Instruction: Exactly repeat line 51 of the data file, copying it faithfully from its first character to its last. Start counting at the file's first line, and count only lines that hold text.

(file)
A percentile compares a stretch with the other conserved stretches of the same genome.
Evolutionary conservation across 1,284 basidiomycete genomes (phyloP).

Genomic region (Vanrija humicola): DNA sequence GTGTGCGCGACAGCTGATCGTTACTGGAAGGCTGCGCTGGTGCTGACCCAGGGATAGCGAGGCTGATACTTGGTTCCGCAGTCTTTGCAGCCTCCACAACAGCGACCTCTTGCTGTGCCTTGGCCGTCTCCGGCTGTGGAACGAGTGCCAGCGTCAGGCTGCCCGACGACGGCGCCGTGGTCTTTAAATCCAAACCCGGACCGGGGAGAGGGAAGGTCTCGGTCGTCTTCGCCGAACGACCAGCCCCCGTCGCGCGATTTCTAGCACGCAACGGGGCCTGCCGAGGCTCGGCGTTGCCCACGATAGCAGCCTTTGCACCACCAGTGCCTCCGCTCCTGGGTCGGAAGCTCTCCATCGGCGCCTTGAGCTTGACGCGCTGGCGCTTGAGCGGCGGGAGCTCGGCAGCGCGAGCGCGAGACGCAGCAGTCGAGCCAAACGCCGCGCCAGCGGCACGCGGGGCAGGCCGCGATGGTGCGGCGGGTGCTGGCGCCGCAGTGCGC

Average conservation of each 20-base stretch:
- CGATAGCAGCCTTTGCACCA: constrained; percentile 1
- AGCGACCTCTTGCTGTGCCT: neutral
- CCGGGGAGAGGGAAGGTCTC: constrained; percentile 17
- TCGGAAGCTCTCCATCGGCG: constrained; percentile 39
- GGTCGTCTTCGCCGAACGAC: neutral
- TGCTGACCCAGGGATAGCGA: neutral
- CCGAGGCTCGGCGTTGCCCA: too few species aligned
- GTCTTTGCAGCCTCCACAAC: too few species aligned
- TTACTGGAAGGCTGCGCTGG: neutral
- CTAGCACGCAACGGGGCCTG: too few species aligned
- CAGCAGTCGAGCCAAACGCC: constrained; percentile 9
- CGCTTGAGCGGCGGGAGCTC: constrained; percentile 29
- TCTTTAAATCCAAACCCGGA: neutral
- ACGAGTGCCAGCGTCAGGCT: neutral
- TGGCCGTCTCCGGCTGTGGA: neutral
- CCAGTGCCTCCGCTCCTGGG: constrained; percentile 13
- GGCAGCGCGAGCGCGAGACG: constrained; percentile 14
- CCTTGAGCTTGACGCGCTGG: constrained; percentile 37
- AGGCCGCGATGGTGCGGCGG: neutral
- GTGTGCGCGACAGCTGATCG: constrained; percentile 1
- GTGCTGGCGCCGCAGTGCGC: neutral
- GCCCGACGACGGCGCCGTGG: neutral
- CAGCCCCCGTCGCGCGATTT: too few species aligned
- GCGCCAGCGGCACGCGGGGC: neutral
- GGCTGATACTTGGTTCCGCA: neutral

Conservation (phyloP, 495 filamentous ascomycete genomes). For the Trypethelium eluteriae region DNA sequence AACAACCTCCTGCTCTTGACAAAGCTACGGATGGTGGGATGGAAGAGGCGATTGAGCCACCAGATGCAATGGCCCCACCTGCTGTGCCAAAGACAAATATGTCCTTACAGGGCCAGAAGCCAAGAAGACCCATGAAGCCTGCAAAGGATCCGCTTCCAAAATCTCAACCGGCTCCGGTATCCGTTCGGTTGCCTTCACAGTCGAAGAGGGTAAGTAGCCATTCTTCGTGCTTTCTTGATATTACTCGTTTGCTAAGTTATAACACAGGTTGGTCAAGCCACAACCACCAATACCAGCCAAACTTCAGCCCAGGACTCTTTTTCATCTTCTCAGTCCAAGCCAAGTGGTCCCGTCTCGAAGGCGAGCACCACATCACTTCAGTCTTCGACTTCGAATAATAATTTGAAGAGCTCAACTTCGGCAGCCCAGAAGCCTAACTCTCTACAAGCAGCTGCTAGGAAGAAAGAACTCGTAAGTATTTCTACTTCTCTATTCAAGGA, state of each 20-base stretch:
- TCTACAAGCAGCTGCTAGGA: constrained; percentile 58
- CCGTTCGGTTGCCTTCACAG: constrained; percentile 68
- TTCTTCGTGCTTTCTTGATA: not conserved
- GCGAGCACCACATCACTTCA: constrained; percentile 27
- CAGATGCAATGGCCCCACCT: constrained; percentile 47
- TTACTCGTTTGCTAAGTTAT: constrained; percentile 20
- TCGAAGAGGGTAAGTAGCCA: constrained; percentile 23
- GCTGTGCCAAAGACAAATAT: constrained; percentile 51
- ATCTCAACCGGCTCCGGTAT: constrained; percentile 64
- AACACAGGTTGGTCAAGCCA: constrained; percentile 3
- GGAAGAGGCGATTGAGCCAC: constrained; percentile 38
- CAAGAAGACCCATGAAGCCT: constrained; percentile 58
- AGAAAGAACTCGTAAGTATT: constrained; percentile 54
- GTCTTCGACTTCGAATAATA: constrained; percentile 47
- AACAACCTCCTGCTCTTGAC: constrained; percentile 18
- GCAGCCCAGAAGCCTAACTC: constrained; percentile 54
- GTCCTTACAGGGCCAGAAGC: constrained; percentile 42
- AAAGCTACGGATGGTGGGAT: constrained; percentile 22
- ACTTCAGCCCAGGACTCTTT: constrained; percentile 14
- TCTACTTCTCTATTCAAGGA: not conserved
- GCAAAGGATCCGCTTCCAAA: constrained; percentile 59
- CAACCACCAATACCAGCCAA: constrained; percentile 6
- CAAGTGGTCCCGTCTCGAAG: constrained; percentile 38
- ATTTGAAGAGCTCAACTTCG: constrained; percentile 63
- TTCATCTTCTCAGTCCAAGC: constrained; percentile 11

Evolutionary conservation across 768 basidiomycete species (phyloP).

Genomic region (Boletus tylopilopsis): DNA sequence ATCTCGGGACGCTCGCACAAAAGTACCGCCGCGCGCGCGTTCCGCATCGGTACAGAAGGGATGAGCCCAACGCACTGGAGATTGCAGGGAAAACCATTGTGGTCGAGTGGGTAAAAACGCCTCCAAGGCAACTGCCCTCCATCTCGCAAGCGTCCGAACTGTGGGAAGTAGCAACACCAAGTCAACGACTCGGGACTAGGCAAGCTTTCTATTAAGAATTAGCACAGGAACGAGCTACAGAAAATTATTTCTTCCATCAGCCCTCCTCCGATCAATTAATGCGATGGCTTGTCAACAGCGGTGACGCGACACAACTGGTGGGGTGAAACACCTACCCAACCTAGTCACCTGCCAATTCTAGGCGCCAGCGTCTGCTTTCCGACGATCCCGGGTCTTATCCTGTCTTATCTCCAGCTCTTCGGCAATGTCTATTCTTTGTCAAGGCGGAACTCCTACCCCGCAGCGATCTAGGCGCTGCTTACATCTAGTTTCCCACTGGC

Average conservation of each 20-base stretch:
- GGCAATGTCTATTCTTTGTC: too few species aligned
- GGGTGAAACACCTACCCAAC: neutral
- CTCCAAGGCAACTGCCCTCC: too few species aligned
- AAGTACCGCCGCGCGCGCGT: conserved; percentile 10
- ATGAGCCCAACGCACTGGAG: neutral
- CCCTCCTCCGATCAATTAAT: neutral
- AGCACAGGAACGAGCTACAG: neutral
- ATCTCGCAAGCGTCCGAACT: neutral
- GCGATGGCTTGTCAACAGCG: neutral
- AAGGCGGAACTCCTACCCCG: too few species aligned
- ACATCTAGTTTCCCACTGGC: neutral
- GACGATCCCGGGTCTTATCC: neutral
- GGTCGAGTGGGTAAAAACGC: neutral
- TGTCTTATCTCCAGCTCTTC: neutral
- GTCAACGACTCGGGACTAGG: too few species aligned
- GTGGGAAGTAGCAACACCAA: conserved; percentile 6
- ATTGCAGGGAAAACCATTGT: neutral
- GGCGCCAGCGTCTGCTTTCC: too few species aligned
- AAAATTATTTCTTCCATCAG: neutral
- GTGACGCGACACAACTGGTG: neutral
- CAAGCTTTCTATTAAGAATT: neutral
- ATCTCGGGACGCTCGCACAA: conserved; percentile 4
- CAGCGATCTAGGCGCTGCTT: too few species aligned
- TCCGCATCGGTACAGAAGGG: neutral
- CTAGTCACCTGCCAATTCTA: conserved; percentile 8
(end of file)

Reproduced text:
- GCAAAGGATCCGCTTCCAAA: constrained; percentile 59